Mind the Gap: Getting Used to Life in London


Hey there! It’s been a while since my pre-departure blog, but I’ve been in London for almost three weeks now. The culture gap took me by surprise. I honestly assumed that London would be similar to American cities like New York with minor differences. There is a sizeable difference in British people’s mannerisms and how the city feels versus in America. And of course, getting in the habit of looking the other way when crossing the street was hard to nail. I walked around by myself the first day to find tissues and lunch, but I came back empty-handed and overwhelmed because everything felt weird.

While these cultural differences are things I will learn as I go, my transition into the flat and the FIE program was easier than I expected. My three main concerns were: living arrangements, making friends and balancing travel and class. Per usual, everything is working out, and I am looking forward to the rest of my semester abroad.


My flat is made up of five bedrooms, three bathrooms, a common area and a kitchen. With 12 girls total it can feel a bit cramped and was an adjustment coming from Madison where I was lucky enough to have my own room. While there have been a few moments when I wish I had my own space to nap or call my parents, I try to spend as little time in my room as possible and rather be out exploring in my free time.

The residencies for UW in Madison are based in Kensington and Hyde Park. Both areas are insanely expensive— areas I will never be able to live in again. Given the people who live there are ~posh~, there is an 11 p.m. curfew. It’s not the best place for shopping or nightlife, so it’s forced me to learn the Tube and check out new neighborhoods. I live in the Kensington building and so I have felt safe and find the area easy to navigate.

From left to right: What the residential areas of Kensington look like. Hyde Park is just a short walk away from my class and residential buildings.

Meeting People

What is great is that a lot of people go abroad to branch outside of their Madison friend group. Most of the girls in my flat didn’t know each other or anyone in the program. So far, it seems like going abroad forces people out of their comfort zones and to have social and friendly attitudes.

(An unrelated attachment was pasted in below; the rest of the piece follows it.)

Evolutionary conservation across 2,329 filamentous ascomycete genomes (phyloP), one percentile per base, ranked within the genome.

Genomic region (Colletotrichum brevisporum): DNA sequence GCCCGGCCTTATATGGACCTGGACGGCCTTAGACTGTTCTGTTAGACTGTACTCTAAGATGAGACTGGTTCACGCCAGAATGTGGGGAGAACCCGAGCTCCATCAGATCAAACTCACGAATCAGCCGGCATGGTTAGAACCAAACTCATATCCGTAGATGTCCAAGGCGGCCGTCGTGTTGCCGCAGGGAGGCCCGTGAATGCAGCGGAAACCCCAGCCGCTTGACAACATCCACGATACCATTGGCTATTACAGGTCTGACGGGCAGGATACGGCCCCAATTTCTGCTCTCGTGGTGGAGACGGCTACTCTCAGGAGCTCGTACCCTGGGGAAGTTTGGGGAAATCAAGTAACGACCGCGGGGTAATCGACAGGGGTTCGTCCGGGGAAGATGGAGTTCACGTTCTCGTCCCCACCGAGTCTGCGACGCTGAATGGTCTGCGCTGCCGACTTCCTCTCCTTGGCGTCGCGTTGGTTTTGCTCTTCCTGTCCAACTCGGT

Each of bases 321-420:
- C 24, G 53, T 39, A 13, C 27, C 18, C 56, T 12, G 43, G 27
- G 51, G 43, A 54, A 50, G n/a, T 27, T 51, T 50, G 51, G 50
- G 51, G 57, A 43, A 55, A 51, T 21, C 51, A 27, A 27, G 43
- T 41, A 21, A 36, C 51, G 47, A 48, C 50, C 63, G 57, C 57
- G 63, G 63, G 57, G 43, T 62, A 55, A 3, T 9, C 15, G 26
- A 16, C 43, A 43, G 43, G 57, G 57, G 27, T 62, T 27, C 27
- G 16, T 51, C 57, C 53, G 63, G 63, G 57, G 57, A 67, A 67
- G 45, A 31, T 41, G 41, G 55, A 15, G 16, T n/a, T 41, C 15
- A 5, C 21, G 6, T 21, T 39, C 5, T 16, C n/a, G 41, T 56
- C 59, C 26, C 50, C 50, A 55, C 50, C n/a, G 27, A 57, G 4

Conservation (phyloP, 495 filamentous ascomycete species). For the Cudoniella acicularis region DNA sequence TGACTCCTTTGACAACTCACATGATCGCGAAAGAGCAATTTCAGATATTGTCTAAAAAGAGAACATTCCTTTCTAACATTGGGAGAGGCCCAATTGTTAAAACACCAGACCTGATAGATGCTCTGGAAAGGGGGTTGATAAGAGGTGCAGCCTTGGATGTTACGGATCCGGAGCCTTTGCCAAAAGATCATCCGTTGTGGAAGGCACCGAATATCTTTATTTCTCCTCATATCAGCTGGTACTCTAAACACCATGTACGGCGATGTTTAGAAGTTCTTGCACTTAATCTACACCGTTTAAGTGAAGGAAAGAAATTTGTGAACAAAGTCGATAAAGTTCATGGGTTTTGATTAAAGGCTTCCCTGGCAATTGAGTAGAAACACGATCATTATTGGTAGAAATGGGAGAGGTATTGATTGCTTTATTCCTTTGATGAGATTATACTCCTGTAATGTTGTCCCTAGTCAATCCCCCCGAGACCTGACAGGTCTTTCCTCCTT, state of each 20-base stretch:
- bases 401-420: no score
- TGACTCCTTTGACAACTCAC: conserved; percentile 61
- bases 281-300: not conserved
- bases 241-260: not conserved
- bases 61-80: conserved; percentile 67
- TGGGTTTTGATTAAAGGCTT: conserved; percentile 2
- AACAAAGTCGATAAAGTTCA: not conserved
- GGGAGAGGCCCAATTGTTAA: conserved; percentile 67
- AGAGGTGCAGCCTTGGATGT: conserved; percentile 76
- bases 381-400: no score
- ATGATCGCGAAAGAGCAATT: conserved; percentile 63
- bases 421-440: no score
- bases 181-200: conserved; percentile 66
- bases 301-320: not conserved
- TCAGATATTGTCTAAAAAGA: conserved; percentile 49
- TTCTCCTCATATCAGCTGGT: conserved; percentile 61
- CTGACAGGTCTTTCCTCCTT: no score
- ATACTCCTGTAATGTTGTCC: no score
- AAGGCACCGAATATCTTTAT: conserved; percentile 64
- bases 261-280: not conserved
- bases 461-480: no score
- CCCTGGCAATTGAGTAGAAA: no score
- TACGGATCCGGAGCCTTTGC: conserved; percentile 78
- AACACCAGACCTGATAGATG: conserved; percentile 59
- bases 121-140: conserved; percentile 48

I have met a lot of Wisconsin students I didn’t know before and have kids from schools like Baylor, Florida and Oregon in my classes. However, I have yet to meet many British people. It’s great to make friendships that I can easily carry on next year, but I hope to make friends with some Londoners when my internship starts— if not sooner.


I purposefully made my class schedule light this semester so I could have time to do day trips and weekend trips. Since my internship isn’t until March, I am in three classes until then. My British Life & Culture and Infiltrating the Art World are both required for UW students and they run the entire semester. I am only in one elective— Shakespeare & Elizabethan Literature— that runs for eight weeks.

While classes are in three-hour blocks, so far, my professors have taken us on quite a few field trips around London. Within just three weeks I went to a play at the Barbican Centre, a walking tour of the City of London, Tate Britain and the Photographer’s Gallery in Soho.

I would recommend doing a heavy semester before going abroad so you can take fewer credits and spend more time doing what you want.

From left to right: Walking around the City of London, looking at the Globe Theatre. A Banksy in Shoreditch, spotted while walking to the Barbican Theatre. The exhibit “Year 3” at the Tate Britain.

Up Next

This weekend I took my first trip to Brussels and Bruges. We took a train which I highly suggest if possible. The Eurostar is easy to get to and security is much less of a hassle than going to an airport (plus it’s more sustainable!). On Saturday, we paid for a tour of Bruges, which was a great call. While walking around a city on your own is nice, I think it is worth it to pay extra to have someone tell you about what you’re looking at.

Planning trips is much more intimidating than it is difficult. I think Belgium is a great first trip because it is easy to get to from London and a fair amount of people speak English.

From left to right: A daytrip to Camden market. Soho (my favorite neighborhood) at night. Kiersten, me and Holly in Brussels.